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78 effect on the final processed image. However, it must be noted that this leads to some loss of data an d also reduced spatial resolution. There are also certain methods which attempt to avoid loss of data by extrapolating data in k space by making certain assumptions based on prior knowledge of the anatomy ( Block et al., 2008). However, given the current co ndition of the image, it may be observed that there are layers visible on certain areas of the retina which are not much affected by this artifact. For example, on the right side of the image, a part of the retina (highlighted by yellow arrows) shows at le ast seven different layers. This part of the image is not affected by the truncation artifact as the layers from outside to inside are in the frequency encode direction (right to left in the image). The non invasive nature of the experiments does not requi re tissue destruction or staining as required by the Berkowitz group where the sclera, aqueous humor, iris, and lens were separated for closer inspection (Berkowitz et al., 1999) A healthy retina has strong boundaries between its layers compared to the su rrounding anatomy. The significantly high FA values in the retina compared to the low FA values in the vitreous humor reflect the presence of an organized structure in the retina. The Duong group used fMRI to understand layer specific physiology ( Duong et al 2008 ) The Chen group has used DTI (6 directions) to detect basic differences between wild type and mouse models of retinal degeneration ( Chen et al., 2010 ) Both groups being limited by resolution were able to resolve the retina up to only 3 layer s, each of which actually comprise of sub layers. We were not only able to resolve the retina up to 9 layers, we also take a different approach by using a 21 direction HARDM protocol enabling effective fiber tracking so as to actually extend the primary ei genvectors towards the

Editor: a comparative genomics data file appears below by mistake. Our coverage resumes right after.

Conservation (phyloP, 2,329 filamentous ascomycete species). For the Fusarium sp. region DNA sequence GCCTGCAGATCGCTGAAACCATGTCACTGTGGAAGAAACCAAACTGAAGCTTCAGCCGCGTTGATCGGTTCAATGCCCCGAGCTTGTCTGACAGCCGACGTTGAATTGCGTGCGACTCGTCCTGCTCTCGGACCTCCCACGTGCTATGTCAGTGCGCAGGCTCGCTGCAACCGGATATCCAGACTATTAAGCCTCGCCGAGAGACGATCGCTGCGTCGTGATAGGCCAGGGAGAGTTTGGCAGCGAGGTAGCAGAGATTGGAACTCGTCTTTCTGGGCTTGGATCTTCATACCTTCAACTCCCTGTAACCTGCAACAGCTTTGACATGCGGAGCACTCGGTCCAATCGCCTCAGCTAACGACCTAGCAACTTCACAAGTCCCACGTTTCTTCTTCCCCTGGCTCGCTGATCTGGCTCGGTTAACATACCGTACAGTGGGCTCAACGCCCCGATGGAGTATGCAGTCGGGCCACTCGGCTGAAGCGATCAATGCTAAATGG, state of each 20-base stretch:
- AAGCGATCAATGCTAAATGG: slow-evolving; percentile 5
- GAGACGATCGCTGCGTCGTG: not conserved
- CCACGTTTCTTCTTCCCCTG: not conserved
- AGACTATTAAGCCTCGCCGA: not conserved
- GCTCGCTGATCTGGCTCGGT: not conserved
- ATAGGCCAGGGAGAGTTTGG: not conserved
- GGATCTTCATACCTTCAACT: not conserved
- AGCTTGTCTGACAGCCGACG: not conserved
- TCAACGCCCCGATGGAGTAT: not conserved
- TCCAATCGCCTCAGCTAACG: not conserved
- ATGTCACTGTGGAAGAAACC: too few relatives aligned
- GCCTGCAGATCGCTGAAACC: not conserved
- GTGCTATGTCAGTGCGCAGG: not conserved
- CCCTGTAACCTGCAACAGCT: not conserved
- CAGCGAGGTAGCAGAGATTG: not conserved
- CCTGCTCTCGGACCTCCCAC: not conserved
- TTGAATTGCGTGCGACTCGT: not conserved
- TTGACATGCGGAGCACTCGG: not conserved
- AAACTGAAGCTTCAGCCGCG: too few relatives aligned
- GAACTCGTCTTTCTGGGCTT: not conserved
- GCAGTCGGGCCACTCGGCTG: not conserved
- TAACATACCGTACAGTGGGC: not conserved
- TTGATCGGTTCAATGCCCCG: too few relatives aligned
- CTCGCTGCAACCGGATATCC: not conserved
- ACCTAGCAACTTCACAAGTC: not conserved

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79 center of the eye. The novel analysis method may also pave the way for a radically different and decisive technique to analyze the onset of disease. It is hypothesized that retinas affected by diabetic retinopathy may have structural disorganization, due to the disruption of the blood retinal barrier. The high image resolution may be able to detect damaged areas with retinas Moreover, the FA in such retinas may be significantly lower than healthy retinas. T ensor ellipsoids in the im ages indicate the preferential direction of water diffusion in the retinal layers. The predominant direction of diffusion is observed to be perpendicular to the retinal layers rather than parallel to them. T his layer c orresponds to the photoreceptor segmen ts of the rods and cones (inner and outer segments) In future studies involving diabetic eyes, it is possible that this alignment of tensors is altered. The fiber tracking in the eye provides an in depth understanding of the underlying anatomy. It is inte resting to note the ability of this technique to visualize the helical structure of the mouse lens. We had hypothesized that if the primary eigenvectors of the normal retina were perpendicular to the retina, then it would be logical that the lines extendi ng along their direction would converge in the center of the eye, while it would not do so in degenerated retinas. Our focal point calculations perfectly agreed with this hypothesis. This may not necessarily be the case in diseased eyes. The capability to prove this and use these methods is an important step in determining various cases of retinal degeneration.